Neither of us excelled at school. I left without applying to join the Sixth Form. Bill, as I have always called him - and can't remember why - left the Lower VI after only two terms.
We both served as officers in the forces. I was a lieutenant RN an a short service commission and he finished an illustrious career in the RAF as a Wing Commander having joined in the ranks. After coming off flying duties Eric specialised in Air Traffic control and at one time was the manager of the Red Arrows aerobatic team.
We were both at the 2009 Reunion, where Eric missed out on the prize for Furthest Travelled Alumnus because we were in the yard quaffing ale and yarning with Danny Moore (JRGS 1966-67) when it was announced.
John Graney, Brading, Isle of Wight. February 2011 Email
John Byford (JRGS 1959-66) catches up with the football careers of four Alumni...
A quartet of former John Ruskin Grammar School boys have been in the football news recently.
Steve Kember (JRGS 1960-65) was appointed Chief Scout of Crystal Palace Football Club in December 2010. He'd been working in a part time scouting capacity for the club for several years.
And Steve has been joined at Selhurst Park by Lennie Lawrence (JRGS 1959-66), who was appointed Assistant Manager in January 2011. Lennie Lawrence is one of a select few managers to have managed over 1,000 games.
Not such good news for Roy Hodgson (JRGS 1958-65), who parted company with Liverpool Football Club on 8th January 2011 after a less than successful period as manager.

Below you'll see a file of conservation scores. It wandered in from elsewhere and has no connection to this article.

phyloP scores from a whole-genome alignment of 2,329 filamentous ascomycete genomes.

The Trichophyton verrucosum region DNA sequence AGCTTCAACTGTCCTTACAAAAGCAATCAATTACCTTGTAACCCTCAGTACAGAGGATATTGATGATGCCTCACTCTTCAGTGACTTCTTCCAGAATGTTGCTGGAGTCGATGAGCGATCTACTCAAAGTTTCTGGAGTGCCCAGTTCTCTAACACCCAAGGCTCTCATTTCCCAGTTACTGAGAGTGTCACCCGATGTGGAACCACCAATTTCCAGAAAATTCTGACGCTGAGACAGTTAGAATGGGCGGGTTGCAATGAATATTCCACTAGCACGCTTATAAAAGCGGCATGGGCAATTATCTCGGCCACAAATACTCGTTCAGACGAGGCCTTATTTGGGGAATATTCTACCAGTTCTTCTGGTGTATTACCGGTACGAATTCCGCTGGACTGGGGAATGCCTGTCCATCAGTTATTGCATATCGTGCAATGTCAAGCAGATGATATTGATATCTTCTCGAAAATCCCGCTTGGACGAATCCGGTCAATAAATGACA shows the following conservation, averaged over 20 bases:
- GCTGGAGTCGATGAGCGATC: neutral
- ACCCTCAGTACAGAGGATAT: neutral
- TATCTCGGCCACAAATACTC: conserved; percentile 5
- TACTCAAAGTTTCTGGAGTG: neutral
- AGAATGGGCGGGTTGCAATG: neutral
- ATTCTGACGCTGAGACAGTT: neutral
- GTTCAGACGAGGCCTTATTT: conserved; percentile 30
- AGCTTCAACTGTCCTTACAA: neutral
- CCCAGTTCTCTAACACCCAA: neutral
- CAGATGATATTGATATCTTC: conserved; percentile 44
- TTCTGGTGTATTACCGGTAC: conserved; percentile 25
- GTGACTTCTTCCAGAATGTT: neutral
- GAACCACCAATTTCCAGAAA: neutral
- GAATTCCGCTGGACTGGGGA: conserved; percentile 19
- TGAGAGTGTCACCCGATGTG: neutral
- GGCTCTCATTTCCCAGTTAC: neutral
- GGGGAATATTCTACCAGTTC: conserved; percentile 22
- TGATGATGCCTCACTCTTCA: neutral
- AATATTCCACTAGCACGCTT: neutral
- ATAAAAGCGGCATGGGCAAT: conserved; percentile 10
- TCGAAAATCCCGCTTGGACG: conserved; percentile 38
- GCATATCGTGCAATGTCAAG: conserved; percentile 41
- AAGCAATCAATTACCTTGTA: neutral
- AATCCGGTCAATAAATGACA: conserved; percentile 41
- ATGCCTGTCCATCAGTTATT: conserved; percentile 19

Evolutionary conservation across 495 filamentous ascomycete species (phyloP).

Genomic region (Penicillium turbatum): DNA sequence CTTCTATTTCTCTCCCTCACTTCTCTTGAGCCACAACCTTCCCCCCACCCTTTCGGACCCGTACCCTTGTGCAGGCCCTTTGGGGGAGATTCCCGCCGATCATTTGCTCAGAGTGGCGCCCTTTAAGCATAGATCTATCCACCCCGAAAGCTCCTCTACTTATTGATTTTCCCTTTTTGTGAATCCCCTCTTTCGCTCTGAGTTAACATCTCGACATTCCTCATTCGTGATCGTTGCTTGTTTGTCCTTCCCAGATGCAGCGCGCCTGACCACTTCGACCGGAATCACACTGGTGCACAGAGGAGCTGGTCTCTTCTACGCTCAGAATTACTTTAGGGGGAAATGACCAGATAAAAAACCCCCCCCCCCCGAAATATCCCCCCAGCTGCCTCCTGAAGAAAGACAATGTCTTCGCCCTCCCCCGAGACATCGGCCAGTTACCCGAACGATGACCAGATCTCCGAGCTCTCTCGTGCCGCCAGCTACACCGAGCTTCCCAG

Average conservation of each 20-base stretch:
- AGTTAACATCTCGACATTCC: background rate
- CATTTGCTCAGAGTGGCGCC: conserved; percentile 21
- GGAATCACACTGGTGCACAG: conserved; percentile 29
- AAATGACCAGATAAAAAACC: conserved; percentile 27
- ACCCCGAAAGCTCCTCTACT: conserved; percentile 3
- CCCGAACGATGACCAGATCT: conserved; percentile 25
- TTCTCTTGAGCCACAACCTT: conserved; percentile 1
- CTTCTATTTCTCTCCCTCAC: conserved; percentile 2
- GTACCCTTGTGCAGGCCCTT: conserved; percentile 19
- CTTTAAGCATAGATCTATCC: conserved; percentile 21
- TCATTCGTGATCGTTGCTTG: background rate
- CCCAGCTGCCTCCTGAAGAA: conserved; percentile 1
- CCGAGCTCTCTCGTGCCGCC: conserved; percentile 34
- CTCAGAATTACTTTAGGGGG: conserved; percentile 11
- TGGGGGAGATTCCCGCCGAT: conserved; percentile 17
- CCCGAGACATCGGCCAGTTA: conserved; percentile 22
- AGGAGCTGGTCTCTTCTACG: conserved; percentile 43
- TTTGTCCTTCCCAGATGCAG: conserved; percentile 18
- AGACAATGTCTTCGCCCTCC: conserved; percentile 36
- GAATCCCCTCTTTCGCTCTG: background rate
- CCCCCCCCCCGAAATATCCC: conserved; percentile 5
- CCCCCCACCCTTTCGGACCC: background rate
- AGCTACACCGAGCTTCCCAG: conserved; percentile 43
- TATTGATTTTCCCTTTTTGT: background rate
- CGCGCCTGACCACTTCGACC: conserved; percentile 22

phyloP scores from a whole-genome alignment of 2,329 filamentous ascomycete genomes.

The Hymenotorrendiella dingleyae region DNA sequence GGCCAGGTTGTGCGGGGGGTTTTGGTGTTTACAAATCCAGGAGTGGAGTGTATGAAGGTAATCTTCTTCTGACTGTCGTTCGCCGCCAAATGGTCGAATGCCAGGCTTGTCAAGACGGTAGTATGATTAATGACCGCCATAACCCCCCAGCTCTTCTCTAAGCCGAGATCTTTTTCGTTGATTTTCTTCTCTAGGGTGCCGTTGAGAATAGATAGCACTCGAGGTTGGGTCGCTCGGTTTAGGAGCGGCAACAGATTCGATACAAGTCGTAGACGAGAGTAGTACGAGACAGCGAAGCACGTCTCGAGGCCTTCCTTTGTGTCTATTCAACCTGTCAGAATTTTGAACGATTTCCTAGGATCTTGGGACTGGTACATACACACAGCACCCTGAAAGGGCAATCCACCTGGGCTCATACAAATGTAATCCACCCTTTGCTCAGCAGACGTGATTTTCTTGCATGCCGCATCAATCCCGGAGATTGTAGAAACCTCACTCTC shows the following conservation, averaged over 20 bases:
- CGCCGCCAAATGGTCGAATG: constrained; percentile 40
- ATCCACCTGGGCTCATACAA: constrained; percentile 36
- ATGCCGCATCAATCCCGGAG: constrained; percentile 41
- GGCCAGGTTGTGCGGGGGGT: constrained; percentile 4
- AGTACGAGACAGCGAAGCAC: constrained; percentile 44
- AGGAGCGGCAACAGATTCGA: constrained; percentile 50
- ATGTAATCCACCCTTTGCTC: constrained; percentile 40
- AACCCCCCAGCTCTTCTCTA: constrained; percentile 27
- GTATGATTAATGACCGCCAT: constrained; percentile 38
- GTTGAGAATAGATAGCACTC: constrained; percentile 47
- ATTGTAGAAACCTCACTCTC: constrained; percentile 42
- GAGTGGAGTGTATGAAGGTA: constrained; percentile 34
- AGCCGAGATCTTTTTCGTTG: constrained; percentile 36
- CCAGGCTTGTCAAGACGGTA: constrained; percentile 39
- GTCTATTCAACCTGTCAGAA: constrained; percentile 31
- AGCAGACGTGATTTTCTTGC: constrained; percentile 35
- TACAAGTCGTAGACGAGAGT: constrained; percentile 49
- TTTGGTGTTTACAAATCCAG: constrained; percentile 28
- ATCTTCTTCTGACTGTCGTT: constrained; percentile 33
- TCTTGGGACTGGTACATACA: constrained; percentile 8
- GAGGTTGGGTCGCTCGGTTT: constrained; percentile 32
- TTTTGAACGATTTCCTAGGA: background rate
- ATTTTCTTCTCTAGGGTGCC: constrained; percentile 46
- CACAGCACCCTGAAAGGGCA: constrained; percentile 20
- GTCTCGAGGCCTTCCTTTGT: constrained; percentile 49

And the current Indian team manager, Bob Houghton, is an old JRGS schoolboy - he came to Ruskin for A-Levels, either 1963 to 65 or 1964 to 66. There is more about Bob's career on Wikipedia. If I remember correctly, it was Bob that recommended Roy Hodgson for a coaching role in Sweden.
Crystal Palace FC's new owners have also announced plans to move back to Crystal Palace from Selhurst Park, which was the club's original home when it was formed in 1905. The team played at Selhurst Park until the outbreak of World War One in 1914, and have been there since 1924.
At the start of WW1, the club was evicted by the government - to make way for the Admiralty - and Palace was offered several locations, eventually electing to play war-time matches at the Herne Hill Stadium, then the home to West Norwood FC. Much better known as a cycling track, Herne Hill Velodrome is still in existence, although threatened with closure by its landlord, the Dulwich Estate.
In 1917 CPFC moved to The Nest, when the previous occupants, Croydon Common, folded. Palace played there until 1924, during which time they won the Division 3 championship in its inaugural season (1920/21).
John Byford, Camberwell, London, January 2011 Email.
(JRGS 1963-65) adds: Just to confirm that Bob Houghton
joined JRGS from Ashburton school in 1964. He was at Whitehorse Manor Junior
School at the same time as me, but a year younger. He played in our school
football and cricket teams a year early in 1957/58, and then probably captained
both teams a year later.
Here are two images taken at
Whitehorse Manor Junior School of the 1958 football and cricket teams. Click
on either thumbnail to view a larger version.
John Byford replies: Cracking photographs, Mike. I haven't seen one of those old footballs for years. They were awful when wet; head the ball and you'd be out cold for a minute or three.